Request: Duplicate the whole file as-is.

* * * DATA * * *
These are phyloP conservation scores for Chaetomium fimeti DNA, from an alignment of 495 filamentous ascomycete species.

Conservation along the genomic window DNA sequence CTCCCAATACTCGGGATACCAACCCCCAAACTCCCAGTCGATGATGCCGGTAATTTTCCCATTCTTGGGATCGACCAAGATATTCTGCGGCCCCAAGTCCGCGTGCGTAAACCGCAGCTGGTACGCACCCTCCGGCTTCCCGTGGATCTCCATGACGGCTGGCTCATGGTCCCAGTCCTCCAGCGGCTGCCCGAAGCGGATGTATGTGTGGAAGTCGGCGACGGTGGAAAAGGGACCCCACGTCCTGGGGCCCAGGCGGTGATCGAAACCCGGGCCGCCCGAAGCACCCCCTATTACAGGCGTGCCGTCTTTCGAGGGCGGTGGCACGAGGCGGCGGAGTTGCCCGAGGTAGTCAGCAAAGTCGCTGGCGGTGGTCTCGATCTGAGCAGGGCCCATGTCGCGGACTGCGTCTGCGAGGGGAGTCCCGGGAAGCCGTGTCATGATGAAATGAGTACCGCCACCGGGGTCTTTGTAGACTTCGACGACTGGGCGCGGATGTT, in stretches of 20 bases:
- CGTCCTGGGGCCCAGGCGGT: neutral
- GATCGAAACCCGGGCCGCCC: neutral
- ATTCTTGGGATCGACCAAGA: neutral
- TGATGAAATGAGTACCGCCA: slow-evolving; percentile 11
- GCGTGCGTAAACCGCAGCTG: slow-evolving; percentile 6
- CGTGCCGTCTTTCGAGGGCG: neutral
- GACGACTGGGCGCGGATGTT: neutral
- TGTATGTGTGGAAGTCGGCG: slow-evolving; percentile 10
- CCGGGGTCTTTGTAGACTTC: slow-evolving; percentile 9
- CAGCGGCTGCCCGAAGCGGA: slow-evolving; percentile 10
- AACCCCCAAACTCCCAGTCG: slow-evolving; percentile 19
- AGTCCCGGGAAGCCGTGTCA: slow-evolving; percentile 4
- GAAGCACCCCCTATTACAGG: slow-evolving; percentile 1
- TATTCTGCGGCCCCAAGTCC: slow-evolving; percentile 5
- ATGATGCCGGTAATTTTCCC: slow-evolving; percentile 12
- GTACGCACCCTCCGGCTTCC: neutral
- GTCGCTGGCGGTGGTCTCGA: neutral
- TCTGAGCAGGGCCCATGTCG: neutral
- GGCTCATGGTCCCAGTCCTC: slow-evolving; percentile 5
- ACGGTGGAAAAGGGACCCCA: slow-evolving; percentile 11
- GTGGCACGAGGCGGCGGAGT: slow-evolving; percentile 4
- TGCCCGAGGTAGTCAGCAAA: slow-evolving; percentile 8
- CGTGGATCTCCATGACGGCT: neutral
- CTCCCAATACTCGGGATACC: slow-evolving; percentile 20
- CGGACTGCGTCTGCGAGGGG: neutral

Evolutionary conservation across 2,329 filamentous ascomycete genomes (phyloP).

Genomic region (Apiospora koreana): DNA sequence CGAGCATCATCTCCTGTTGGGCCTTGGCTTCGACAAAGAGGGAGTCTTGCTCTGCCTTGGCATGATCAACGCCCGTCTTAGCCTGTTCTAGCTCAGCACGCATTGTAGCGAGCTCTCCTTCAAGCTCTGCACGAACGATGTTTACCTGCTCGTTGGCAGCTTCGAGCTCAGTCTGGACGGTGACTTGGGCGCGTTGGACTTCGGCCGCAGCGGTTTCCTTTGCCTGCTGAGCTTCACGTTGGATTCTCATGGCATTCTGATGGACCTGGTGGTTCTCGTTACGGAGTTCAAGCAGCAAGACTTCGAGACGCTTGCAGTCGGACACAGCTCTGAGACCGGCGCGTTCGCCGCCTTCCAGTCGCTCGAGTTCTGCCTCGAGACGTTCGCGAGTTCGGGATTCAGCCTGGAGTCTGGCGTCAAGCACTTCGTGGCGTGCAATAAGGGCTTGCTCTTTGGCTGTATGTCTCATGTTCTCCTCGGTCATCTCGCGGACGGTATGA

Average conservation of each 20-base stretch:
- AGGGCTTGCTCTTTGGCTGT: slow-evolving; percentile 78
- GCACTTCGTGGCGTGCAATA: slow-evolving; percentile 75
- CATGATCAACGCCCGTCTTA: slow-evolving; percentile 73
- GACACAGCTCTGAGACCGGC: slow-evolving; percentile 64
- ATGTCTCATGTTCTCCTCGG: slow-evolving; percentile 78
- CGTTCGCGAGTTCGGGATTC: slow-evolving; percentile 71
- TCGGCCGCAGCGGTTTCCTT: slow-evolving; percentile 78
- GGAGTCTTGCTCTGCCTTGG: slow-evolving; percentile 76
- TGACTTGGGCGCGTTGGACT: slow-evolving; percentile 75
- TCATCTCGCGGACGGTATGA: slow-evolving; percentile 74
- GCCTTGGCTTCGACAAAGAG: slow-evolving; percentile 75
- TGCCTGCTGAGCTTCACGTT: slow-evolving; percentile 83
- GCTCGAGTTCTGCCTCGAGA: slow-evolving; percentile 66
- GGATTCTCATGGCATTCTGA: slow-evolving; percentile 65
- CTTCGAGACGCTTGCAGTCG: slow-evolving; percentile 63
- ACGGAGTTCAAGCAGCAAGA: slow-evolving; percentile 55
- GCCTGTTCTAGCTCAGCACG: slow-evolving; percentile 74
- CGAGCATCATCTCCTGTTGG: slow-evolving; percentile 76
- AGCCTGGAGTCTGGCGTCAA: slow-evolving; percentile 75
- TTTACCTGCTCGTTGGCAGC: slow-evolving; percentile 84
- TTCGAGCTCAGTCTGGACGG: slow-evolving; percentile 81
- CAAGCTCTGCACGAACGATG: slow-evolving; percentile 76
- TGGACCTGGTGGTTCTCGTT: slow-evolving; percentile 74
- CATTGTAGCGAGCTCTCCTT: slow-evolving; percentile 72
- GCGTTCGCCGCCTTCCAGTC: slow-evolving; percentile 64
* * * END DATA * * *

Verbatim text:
These are phyloP conservation scores for Chaetomium fimeti DNA, from an alignment of 495 filamentous ascomycete species.

Conservation along the genomic window DNA sequence CTCCCAATACTCGGGATACCAACCCCCAAACTCCCAGTCGATGATGCCGGTAATTTTCCCATTCTTGGGATCGACCAAGATATTCTGCGGCCCCAAGTCCGCGTGCGTAAACCGCAGCTGGTACGCACCCTCCGGCTTCCCGTGGATCTCCATGACGGCTGGCTCATGGTCCCAGTCCTCCAGCGGCTGCCCGAAGCGGATGTATGTGTGGAAGTCGGCGACGGTGGAAAAGGGACCCCACGTCCTGGGGCCCAGGCGGTGATCGAAACCCGGGCCGCCCGAAGCACCCCCTATTACAGGCGTGCCGTCTTTCGAGGGCGGTGGCACGAGGCGGCGGAGTTGCCCGAGGTAGTCAGCAAAGTCGCTGGCGGTGGTCTCGATCTGAGCAGGGCCCATGTCGCGGACTGCGTCTGCGAGGGGAGTCCCGGGAAGCCGTGTCATGATGAAATGAGTACCGCCACCGGGGTCTTTGTAGACTTCGACGACTGGGCGCGGATGTT, in stretches of 20 bases:
- CGTCCTGGGGCCCAGGCGGT: neutral
- GATCGAAACCCGGGCCGCCC: neutral
- ATTCTTGGGATCGACCAAGA: neutral
- TGATGAAATGAGTACCGCCA: slow-evolving; percentile 11
- GCGTGCGTAAACCGCAGCTG: slow-evolving; percentile 6
- CGTGCCGTCTTTCGAGGGCG: neutral
- GACGACTGGGCGCGGATGTT: neutral
- TGTATGTGTGGAAGTCGGCG: slow-evolving; percentile 10
- CCGGGGTCTTTGTAGACTTC: slow-evolving; percentile 9
- CAGCGGCTGCCCGAAGCGGA: slow-evolving; percentile 10
- AACCCCCAAACTCCCAGTCG: slow-evolving; percentile 19
- AGTCCCGGGAAGCCGTGTCA: slow-evolving; percentile 4
- GAAGCACCCCCTATTACAGG: slow-evolving; percentile 1
- TATTCTGCGGCCCCAAGTCC: slow-evolving; percentile 5
- ATGATGCCGGTAATTTTCCC: slow-evolving; percentile 12
- GTACGCACCCTCCGGCTTCC: neutral
- GTCGCTGGCGGTGGTCTCGA: neutral
- TCTGAGCAGGGCCCATGTCG: neutral
- GGCTCATGGTCCCAGTCCTC: slow-evolving; percentile 5
- ACGGTGGAAAAGGGACCCCA: slow-evolving; percentile 11
- GTGGCACGAGGCGGCGGAGT: slow-evolving; percentile 4
- TGCCCGAGGTAGTCAGCAAA: slow-evolving; percentile 8
- CGTGGATCTCCATGACGGCT: neutral
- CTCCCAATACTCGGGATACC: slow-evolving; percentile 20
- CGGACTGCGTCTGCGAGGGG: neutral

Evolutionary conservation across 2,329 filamentous ascomycete genomes (phyloP).

Genomic region (Apiospora koreana): DNA sequence CGAGCATCATCTCCTGTTGGGCCTTGGCTTCGACAAAGAGGGAGTCTTGCTCTGCCTTGGCATGATCAACGCCCGTCTTAGCCTGTTCTAGCTCAGCACGCATTGTAGCGAGCTCTCCTTCAAGCTCTGCACGAACGATGTTTACCTGCTCGTTGGCAGCTTCGAGCTCAGTCTGGACGGTGACTTGGGCGCGTTGGACTTCGGCCGCAGCGGTTTCCTTTGCCTGCTGAGCTTCACGTTGGATTCTCATGGCATTCTGATGGACCTGGTGGTTCTCGTTACGGAGTTCAAGCAGCAAGACTTCGAGACGCTTGCAGTCGGACACAGCTCTGAGACCGGCGCGTTCGCCGCCTTCCAGTCGCTCGAGTTCTGCCTCGAGACGTTCGCGAGTTCGGGATTCAGCCTGGAGTCTGGCGTCAAGCACTTCGTGGCGTGCAATAAGGGCTTGCTCTTTGGCTGTATGTCTCATGTTCTCCTCGGTCATCTCGCGGACGGTATGA

Average conservation of each 20-base stretch:
- AGGGCTTGCTCTTTGGCTGT: slow-evolving; percentile 78
- GCACTTCGTGGCGTGCAATA: slow-evolving; percentile 75
- CATGATCAACGCCCGTCTTA: slow-evolving; percentile 73
- GACACAGCTCTGAGACCGGC: slow-evolving; percentile 64
- ATGTCTCATGTTCTCCTCGG: slow-evolving; percentile 78
- CGTTCGCGAGTTCGGGATTC: slow-evolving; percentile 71
- TCGGCCGCAGCGGTTTCCTT: slow-evolving; percentile 78
- GGAGTCTTGCTCTGCCTTGG: slow-evolving; percentile 76
- TGACTTGGGCGCGTTGGACT: slow-evolving; percentile 75
- TCATCTCGCGGACGGTATGA: slow-evolving; percentile 74
- GCCTTGGCTTCGACAAAGAG: slow-evolving; percentile 75
- TGCCTGCTGAGCTTCACGTT: slow-evolving; percentile 83
- GCTCGAGTTCTGCCTCGAGA: slow-evolving; percentile 66
- GGATTCTCATGGCATTCTGA: slow-evolving; percentile 65
- CTTCGAGACGCTTGCAGTCG: slow-evolving; percentile 63
- ACGGAGTTCAAGCAGCAAGA: slow-evolving; percentile 55
- GCCTGTTCTAGCTCAGCACG: slow-evolving; percentile 74
- CGAGCATCATCTCCTGTTGG: slow-evolving; percentile 76
- AGCCTGGAGTCTGGCGTCAA: slow-evolving; percentile 75
- TTTACCTGCTCGTTGGCAGC: slow-evolving; percentile 84
- TTCGAGCTCAGTCTGGACGG: slow-evolving; percentile 81
- CAAGCTCTGCACGAACGATG: slow-evolving; percentile 76
- TGGACCTGGTGGTTCTCGTT: slow-evolving; percentile 74
- CATTGTAGCGAGCTCTCCTT: slow-evolving; percentile 72
- GCGTTCGCCGCCTTCCAGTC: slow-evolving; percentile 64